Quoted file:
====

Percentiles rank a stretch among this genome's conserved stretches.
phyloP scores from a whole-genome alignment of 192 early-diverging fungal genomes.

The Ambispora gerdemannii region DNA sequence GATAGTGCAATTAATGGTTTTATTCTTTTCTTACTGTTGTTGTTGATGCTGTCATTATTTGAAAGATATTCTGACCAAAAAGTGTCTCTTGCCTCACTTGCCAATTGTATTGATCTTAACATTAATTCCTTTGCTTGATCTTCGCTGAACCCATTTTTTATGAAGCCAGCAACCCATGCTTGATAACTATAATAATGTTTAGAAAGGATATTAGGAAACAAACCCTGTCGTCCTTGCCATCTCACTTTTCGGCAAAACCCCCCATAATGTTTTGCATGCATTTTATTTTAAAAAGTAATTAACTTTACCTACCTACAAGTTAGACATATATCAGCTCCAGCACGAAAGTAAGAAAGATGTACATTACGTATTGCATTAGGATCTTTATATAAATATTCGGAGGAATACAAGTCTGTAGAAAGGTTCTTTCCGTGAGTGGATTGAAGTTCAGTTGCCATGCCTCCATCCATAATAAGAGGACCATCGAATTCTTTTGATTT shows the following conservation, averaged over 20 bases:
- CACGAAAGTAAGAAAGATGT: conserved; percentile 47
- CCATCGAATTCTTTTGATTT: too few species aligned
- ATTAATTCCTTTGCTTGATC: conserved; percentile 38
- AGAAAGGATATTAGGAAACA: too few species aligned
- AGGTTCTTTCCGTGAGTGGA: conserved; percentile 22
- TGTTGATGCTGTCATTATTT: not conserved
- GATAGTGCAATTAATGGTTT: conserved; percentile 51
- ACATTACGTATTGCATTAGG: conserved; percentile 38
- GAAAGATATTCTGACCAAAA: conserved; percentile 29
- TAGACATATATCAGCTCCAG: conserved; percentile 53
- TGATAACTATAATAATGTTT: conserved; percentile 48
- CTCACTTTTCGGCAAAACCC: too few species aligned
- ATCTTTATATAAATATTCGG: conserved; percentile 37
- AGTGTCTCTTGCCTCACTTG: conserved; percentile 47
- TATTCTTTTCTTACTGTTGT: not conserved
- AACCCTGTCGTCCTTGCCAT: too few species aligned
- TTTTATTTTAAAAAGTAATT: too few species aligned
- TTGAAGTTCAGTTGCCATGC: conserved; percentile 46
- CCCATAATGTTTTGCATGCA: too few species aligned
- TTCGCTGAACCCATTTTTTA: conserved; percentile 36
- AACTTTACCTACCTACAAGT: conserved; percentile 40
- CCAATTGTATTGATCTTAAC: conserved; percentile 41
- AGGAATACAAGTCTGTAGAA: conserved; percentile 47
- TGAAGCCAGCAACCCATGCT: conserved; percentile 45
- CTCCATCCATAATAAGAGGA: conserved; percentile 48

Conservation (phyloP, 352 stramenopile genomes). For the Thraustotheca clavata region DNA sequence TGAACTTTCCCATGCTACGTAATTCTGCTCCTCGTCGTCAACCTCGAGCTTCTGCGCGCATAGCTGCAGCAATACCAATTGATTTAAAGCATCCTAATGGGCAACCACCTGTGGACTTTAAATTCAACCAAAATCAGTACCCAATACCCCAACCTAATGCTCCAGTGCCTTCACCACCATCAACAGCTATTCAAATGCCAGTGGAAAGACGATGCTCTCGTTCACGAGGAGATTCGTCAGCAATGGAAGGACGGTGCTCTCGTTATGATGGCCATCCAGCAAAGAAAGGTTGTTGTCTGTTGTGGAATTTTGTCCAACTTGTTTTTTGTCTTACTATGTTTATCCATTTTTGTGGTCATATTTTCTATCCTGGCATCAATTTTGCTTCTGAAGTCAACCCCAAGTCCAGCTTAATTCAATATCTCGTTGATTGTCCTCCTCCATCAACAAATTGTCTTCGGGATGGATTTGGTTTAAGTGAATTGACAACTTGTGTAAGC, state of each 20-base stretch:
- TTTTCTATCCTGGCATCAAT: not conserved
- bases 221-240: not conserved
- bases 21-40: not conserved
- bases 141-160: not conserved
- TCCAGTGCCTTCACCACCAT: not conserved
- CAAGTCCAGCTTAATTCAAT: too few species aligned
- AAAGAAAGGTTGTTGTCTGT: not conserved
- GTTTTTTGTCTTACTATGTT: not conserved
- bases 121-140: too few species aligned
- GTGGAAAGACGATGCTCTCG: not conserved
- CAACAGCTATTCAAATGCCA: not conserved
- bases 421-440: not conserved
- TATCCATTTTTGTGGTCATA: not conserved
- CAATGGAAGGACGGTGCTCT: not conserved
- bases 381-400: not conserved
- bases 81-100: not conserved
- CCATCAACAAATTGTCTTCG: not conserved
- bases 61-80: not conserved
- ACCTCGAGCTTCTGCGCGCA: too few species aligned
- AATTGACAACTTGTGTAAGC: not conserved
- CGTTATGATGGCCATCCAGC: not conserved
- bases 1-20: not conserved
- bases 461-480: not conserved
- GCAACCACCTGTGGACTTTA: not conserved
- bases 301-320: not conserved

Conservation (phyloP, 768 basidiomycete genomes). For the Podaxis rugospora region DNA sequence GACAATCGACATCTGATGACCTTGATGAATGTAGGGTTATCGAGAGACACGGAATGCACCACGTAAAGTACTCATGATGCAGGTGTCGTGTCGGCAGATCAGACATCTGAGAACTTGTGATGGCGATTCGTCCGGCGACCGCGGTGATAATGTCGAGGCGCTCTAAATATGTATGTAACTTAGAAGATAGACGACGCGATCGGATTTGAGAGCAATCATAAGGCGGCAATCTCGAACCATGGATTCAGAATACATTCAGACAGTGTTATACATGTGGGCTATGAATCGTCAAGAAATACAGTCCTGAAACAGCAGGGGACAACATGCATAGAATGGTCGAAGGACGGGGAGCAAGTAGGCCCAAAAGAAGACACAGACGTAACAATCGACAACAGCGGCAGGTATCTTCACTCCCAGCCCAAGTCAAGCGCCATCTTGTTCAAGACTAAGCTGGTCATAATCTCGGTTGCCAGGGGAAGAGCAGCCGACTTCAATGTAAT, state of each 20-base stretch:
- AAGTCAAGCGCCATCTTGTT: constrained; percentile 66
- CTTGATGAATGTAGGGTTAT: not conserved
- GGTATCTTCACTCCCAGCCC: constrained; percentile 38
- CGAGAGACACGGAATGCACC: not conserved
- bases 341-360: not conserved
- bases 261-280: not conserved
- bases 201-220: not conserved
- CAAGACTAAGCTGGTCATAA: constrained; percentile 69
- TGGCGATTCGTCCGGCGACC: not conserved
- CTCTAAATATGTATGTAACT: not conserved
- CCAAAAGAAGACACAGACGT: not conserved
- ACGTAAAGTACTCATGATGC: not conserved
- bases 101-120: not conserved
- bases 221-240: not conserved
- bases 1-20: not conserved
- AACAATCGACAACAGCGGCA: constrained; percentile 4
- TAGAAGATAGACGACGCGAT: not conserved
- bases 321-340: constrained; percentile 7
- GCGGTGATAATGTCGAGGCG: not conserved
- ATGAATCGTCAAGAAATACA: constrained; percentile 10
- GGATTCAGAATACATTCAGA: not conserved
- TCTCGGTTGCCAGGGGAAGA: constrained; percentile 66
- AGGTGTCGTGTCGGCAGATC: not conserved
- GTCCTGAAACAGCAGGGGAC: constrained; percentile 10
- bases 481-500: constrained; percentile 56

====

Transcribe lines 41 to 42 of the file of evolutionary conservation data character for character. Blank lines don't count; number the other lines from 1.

- bases 421-440: not conserved
- TATCCATTTTTGTGGTCATA: not conserved